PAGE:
In part 2 of this series, we have explored what End User Monitoring (EUM) really means and learned other key dimensions of functionality of an Application Performance Management tool. In this part of the series, we will discuss who gains the most from EUM and what value do they get from using it?
Who gains the most out of End User Monitoring (EUM)?
Operations teams seem to use the EUM the most because a powerful EUM software allows them to proactively troubleshoot problems with user experience instead of having to troubleshoot reactively.
Business users are interested in EUM from a situational awareness perspective as well as how the experience of the end-user correlates with the revenue generated through the system. Leading APM tools such as AppDynamics allow for the creation of custom dashboards to make this sort of information available to business users and executives. From a business perspective, understanding the relationship between the quality of the end-user experience and the revenue generated by an application is key to aligning IT with 'the business' and establishing common goals and objectives.
Development team use End User Monitoring for application testing and for tuning, for example to determine how the application performs within different browsers, or for visitors from different geographic regions.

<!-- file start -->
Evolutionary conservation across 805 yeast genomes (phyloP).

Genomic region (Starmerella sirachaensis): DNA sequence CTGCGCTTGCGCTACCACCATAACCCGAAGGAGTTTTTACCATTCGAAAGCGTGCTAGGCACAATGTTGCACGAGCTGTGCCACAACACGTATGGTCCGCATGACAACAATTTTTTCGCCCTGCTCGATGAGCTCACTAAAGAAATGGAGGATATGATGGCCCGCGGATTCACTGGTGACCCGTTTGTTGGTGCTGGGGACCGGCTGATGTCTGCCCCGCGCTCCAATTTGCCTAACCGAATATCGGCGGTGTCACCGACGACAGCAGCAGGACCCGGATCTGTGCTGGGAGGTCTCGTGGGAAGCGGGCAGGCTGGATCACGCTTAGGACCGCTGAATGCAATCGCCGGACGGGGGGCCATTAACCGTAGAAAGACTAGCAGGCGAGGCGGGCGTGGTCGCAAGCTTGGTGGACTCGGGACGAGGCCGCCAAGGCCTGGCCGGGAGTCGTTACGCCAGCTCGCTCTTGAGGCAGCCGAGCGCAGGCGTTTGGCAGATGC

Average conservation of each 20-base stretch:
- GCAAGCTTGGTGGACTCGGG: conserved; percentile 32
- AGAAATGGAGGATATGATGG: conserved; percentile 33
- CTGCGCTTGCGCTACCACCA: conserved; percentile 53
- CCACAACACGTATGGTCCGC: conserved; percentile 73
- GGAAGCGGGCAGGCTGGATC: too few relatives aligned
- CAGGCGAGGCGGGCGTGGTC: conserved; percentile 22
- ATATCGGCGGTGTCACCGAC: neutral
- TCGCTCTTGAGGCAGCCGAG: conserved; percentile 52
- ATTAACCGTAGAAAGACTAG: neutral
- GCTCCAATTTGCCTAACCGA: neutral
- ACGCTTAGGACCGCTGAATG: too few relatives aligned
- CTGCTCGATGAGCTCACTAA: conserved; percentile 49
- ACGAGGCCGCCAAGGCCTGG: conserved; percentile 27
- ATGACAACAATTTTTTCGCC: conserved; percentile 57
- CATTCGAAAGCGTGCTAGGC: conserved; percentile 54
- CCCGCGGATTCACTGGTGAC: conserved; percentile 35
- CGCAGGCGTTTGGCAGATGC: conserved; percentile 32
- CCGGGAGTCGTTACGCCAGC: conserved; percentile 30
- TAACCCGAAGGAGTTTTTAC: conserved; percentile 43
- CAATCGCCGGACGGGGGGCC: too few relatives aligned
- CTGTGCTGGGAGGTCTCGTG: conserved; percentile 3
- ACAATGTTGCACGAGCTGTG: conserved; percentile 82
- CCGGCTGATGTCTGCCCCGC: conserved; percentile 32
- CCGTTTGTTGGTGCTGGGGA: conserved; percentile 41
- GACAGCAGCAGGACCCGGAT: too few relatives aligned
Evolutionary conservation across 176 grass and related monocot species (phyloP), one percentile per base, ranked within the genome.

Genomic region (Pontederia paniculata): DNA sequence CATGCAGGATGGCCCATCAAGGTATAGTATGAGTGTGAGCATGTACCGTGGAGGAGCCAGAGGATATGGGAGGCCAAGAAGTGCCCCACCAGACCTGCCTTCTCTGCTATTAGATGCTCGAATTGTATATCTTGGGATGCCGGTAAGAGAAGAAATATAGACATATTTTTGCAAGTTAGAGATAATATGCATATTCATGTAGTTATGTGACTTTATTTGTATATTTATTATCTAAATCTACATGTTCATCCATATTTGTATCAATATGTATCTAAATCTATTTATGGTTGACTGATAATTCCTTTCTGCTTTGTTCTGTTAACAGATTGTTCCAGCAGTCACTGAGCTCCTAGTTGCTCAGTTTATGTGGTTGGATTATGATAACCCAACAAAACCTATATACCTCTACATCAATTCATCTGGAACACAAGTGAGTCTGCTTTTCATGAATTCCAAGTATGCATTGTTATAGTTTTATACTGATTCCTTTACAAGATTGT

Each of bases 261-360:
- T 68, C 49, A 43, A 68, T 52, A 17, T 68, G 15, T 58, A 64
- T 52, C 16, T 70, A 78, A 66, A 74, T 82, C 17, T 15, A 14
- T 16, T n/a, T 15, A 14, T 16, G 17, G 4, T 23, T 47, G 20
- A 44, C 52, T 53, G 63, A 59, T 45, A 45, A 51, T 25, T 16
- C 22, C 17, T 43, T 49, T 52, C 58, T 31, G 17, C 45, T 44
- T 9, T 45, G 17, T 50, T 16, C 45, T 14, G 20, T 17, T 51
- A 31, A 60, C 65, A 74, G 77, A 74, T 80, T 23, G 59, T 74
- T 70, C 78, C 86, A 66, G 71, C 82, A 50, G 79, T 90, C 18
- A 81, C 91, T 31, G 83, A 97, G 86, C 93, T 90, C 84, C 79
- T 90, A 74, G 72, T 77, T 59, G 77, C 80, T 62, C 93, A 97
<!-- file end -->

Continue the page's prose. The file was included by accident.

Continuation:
With End User Monitoring, you will see exactly how your end users experience your application. As part of a strategic APM implementation it allows an organization to:
- Understand application performance at the browser level with granular response time snapshots
- Drill down to the root cause of the performance problems
- Gain end to end visibility on both end user experience and server side performance.
This is invaluable to any organization whose business depends on software because, at the end of the day, if your end-users are not having a good experience you need to know about it and be able to respond as proactively as possible.
Customers can further drill down from a browser snapshot to the corresponding call stack trace in the application server giving them the full visibility starting from the browser - to the application server - to the database.
Figure 1: Browser Snapshots depicting the type of browser and the device used by the end user
Figure 2: Call stack trace on the server side of the application
Stay tuned for the next segment where we will be walking through several EUM views/panels that will help us to determine some of the root causes of poor end user experience.